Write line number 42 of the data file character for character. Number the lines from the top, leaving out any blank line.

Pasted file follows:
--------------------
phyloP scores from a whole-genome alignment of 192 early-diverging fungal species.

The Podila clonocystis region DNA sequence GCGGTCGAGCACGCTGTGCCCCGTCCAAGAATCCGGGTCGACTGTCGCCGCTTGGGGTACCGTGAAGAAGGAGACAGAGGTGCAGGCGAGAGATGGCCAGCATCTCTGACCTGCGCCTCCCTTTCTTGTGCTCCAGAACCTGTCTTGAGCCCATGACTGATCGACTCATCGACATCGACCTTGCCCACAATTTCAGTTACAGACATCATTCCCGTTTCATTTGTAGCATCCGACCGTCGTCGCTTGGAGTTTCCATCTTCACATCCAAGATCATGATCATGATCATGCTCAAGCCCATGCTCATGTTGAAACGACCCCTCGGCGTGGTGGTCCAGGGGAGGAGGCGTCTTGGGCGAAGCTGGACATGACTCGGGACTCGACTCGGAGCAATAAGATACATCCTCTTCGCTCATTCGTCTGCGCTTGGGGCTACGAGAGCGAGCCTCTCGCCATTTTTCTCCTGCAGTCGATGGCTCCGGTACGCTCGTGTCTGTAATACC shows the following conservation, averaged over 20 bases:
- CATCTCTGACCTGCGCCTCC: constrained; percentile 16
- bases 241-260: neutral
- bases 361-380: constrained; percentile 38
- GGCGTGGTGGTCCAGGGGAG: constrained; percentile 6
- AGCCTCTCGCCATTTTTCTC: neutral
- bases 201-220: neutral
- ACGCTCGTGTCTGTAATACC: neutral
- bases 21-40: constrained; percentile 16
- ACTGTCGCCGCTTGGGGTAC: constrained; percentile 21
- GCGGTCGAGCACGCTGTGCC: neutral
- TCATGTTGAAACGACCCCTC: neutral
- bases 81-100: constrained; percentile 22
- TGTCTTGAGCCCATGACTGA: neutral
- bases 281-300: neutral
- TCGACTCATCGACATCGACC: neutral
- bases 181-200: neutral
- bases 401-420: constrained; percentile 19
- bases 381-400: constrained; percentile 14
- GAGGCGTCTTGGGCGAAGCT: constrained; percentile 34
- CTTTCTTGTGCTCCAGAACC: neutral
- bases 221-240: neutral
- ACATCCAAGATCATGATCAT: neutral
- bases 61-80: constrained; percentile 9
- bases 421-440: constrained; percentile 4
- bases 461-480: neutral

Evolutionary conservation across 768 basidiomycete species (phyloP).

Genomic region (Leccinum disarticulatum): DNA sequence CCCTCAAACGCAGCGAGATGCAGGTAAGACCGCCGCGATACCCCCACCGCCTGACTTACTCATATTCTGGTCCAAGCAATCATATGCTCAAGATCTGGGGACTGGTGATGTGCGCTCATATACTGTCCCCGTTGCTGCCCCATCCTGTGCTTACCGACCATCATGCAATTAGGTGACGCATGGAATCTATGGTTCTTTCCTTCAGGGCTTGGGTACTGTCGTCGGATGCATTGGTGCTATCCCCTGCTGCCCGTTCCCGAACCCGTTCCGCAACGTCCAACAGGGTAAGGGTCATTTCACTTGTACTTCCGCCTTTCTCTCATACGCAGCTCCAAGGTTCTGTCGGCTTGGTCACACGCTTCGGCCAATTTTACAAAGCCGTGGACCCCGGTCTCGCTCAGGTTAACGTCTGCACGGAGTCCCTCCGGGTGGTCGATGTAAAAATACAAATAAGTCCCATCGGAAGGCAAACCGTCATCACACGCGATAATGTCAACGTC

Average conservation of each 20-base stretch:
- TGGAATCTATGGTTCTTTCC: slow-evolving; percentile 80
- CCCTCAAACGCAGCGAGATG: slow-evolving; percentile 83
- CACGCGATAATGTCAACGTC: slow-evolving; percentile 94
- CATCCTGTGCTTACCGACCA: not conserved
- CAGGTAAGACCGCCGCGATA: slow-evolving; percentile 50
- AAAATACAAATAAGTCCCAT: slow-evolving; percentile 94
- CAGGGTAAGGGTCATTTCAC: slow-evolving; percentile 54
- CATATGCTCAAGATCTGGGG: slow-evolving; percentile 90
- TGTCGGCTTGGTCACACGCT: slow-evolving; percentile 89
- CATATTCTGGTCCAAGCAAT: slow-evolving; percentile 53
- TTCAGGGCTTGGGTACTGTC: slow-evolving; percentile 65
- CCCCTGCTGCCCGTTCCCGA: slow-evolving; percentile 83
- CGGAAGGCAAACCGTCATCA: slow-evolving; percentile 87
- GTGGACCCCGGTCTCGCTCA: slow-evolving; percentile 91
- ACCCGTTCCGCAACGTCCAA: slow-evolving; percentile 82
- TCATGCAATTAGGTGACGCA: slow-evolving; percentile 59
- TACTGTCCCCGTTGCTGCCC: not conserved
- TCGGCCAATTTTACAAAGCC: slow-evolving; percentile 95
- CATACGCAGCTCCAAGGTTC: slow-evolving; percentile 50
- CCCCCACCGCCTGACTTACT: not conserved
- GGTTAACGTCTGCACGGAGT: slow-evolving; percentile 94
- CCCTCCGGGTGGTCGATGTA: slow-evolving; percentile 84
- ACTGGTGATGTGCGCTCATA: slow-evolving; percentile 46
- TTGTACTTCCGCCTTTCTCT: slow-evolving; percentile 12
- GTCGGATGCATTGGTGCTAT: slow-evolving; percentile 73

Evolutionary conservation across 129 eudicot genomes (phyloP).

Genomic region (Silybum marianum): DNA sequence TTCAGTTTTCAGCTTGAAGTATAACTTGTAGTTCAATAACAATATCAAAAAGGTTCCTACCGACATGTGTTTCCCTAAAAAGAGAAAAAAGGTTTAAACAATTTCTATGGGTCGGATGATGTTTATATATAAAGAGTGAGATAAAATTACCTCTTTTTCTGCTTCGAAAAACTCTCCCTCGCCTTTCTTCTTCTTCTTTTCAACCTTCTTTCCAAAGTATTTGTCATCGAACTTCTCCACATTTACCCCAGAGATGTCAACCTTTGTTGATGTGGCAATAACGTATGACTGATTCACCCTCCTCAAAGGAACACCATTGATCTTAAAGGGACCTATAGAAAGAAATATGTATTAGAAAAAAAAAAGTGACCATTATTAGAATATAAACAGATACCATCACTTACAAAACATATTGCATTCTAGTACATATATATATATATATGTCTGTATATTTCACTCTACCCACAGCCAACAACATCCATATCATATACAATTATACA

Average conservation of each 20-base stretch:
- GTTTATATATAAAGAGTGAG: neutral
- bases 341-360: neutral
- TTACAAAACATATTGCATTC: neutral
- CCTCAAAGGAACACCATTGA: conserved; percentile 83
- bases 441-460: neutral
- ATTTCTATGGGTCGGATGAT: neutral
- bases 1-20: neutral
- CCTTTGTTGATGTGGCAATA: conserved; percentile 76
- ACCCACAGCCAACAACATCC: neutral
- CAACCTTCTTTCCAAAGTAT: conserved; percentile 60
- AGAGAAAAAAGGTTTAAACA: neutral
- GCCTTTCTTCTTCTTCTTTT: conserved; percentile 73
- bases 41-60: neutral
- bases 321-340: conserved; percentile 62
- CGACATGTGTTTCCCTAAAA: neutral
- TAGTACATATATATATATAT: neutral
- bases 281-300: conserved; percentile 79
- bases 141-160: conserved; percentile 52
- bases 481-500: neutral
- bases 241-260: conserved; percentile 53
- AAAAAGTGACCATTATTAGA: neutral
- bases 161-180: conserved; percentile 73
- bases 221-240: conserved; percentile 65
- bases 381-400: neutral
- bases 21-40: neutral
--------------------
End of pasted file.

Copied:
- CCCCTGCTGCCCGTTCCCGA: slow-evolving; percentile 83